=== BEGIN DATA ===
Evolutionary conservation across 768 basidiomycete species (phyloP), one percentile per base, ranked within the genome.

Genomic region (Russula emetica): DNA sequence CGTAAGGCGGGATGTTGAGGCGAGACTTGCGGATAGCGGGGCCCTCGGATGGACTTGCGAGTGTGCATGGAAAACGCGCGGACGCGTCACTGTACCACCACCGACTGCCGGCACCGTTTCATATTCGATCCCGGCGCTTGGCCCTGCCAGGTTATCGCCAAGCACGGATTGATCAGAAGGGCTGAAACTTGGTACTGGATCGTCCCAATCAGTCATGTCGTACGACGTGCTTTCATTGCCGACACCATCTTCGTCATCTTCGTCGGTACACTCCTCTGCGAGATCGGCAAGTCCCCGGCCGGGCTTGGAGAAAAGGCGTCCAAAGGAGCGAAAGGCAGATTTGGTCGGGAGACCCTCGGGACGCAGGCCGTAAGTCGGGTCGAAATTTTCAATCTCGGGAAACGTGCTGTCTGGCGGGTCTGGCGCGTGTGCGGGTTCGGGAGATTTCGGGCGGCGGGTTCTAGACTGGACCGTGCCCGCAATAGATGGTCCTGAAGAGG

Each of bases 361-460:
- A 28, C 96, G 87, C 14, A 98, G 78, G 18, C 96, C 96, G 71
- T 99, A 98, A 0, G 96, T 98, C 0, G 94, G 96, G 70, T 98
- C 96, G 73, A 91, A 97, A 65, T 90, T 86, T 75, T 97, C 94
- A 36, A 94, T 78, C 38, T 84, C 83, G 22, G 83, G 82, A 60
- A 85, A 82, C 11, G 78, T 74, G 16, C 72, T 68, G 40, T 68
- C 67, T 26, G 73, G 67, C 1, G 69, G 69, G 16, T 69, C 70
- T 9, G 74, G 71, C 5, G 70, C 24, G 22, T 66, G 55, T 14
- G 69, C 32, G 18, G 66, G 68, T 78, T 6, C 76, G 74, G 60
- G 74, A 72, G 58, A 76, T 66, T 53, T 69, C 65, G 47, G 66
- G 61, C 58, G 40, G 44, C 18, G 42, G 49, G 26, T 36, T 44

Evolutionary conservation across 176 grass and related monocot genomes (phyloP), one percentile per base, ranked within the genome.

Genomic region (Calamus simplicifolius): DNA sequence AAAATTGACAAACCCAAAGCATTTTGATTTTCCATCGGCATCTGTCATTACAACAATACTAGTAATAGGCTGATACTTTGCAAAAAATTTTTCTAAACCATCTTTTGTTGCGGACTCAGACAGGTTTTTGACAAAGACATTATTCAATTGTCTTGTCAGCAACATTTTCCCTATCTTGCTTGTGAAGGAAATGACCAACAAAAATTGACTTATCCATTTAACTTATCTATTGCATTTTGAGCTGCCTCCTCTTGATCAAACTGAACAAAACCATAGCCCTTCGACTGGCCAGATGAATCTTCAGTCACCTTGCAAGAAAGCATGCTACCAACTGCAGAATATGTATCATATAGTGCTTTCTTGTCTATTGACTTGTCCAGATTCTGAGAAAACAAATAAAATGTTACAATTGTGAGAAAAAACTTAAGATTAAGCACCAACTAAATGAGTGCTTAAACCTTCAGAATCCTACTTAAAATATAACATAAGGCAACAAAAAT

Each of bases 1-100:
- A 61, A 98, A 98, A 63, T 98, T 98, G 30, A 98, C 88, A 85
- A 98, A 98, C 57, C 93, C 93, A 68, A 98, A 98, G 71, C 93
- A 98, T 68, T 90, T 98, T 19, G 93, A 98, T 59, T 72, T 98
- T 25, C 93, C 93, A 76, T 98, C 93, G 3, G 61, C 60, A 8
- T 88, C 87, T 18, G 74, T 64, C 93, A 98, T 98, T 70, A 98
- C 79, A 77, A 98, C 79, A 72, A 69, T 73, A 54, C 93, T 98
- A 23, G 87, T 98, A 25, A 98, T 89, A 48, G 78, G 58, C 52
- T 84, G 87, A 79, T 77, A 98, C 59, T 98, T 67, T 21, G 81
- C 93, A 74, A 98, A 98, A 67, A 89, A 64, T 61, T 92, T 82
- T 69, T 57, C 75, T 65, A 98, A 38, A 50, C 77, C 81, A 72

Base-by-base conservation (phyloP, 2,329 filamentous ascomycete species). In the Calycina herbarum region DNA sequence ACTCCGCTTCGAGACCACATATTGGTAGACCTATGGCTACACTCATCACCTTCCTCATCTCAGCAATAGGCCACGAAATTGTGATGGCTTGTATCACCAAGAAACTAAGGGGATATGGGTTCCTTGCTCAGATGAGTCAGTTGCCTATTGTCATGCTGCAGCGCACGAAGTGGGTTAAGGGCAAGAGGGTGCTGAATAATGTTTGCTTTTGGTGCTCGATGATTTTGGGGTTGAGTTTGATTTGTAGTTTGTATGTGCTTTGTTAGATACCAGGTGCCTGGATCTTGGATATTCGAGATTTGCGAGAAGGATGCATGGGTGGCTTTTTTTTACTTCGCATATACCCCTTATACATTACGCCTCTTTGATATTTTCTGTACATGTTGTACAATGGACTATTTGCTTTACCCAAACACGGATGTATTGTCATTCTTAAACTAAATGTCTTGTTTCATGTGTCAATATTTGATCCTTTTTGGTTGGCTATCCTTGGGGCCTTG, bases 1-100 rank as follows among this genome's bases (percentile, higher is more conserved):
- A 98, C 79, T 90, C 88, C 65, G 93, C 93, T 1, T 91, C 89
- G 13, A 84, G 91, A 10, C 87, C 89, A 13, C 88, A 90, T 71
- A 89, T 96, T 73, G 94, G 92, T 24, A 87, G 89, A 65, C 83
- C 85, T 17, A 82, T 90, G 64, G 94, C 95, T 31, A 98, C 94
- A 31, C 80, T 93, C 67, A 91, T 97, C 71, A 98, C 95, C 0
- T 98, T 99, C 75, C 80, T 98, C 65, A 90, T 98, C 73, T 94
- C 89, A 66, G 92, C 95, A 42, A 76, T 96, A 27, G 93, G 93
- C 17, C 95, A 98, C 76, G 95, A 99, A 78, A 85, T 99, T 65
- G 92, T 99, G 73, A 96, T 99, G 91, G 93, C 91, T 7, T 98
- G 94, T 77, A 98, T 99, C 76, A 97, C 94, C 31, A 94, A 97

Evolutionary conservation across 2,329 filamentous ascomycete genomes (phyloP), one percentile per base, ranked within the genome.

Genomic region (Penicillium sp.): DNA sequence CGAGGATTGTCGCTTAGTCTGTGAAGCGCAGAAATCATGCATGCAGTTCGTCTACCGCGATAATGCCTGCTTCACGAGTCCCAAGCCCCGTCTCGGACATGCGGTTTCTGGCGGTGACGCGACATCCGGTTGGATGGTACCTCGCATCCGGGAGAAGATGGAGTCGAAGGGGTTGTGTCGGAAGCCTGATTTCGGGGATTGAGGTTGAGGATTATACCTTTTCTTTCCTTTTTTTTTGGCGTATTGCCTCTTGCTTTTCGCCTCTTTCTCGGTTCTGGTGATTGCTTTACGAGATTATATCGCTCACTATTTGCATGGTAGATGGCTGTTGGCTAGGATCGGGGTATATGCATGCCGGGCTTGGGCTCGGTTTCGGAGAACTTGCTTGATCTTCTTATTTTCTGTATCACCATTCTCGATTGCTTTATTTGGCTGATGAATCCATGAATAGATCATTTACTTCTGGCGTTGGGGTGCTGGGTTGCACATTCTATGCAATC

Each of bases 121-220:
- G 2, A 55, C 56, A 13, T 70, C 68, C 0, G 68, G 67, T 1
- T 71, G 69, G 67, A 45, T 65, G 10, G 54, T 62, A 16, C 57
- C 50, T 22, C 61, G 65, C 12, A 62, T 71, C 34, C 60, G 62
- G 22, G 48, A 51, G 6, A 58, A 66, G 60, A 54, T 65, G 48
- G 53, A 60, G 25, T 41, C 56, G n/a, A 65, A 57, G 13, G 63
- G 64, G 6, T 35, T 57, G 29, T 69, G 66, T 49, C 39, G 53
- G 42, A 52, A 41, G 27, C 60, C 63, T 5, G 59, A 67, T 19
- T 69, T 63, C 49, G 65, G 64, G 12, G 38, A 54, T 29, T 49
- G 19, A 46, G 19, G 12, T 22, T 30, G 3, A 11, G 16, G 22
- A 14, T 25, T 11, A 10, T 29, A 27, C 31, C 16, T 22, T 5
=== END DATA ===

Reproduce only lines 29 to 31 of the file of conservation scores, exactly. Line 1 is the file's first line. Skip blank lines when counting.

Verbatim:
- G 13, A 84, G 91, A 10, C 87, C 89, A 13, C 88, A 90, T 71
- A 89, T 96, T 73, G 94, G 92, T 24, A 87, G 89, A 65, C 83
- C 85, T 17, A 82, T 90, G 64, G 94, C 95, T 31, A 98, C 94